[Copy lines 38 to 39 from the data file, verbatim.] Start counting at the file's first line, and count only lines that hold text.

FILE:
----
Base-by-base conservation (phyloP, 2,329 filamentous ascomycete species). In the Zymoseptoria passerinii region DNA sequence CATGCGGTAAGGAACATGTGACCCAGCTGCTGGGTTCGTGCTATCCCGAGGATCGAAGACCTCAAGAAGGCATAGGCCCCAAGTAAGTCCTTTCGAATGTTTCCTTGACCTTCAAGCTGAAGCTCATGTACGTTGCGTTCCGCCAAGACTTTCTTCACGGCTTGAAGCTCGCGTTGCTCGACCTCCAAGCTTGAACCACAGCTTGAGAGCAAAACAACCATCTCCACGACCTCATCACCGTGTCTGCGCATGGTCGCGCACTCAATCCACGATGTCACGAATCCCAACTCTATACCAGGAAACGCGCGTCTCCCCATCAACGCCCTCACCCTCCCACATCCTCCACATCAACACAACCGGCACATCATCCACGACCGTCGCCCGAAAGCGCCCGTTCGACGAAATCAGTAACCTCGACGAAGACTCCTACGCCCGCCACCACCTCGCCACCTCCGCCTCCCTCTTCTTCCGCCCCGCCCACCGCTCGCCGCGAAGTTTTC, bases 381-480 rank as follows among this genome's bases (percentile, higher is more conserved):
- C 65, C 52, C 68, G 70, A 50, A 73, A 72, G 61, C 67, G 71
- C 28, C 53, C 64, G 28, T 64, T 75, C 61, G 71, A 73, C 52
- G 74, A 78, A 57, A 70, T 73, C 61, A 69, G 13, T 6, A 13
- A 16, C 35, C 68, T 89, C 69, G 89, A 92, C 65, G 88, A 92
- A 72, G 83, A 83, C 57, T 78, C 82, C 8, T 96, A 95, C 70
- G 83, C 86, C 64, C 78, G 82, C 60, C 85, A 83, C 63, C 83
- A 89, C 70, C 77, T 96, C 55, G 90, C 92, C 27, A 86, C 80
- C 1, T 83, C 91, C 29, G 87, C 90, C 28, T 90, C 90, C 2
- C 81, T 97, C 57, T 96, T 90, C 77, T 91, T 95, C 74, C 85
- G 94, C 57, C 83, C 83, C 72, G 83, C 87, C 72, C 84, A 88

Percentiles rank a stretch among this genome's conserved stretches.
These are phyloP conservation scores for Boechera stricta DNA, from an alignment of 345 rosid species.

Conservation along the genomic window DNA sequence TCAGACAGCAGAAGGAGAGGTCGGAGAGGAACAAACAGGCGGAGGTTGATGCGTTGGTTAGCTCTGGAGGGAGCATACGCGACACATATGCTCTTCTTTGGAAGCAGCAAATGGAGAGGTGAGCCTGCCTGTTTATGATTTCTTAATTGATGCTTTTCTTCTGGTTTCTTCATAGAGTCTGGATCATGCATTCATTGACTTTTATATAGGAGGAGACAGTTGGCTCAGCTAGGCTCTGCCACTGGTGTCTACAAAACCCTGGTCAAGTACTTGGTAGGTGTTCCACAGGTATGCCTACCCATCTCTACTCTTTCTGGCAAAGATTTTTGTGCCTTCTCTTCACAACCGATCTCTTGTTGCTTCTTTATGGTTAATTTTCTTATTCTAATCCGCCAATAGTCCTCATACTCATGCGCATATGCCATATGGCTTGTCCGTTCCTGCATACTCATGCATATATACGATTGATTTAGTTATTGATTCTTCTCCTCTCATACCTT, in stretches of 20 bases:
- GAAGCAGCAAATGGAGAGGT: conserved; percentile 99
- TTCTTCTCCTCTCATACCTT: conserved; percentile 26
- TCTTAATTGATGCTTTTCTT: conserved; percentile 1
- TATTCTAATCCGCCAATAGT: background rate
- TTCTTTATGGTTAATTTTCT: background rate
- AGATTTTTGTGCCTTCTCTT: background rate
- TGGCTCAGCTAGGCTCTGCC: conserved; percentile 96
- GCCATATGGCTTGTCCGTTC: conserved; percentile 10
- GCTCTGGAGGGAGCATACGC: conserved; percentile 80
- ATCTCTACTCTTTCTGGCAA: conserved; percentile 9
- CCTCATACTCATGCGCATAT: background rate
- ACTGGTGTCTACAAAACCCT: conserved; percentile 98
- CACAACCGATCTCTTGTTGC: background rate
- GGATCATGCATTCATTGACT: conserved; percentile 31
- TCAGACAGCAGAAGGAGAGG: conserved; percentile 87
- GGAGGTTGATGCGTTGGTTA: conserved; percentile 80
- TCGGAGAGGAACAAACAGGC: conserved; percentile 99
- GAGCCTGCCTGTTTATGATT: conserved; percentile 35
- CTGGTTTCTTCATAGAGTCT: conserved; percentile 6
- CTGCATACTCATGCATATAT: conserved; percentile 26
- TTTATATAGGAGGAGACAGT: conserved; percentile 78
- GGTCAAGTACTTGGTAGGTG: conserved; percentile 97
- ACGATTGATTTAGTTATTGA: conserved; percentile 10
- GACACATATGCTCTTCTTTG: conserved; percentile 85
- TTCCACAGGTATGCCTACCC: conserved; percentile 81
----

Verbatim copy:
- GACACATATGCTCTTCTTTG: conserved; percentile 85
- TTCCACAGGTATGCCTACCC: conserved; percentile 81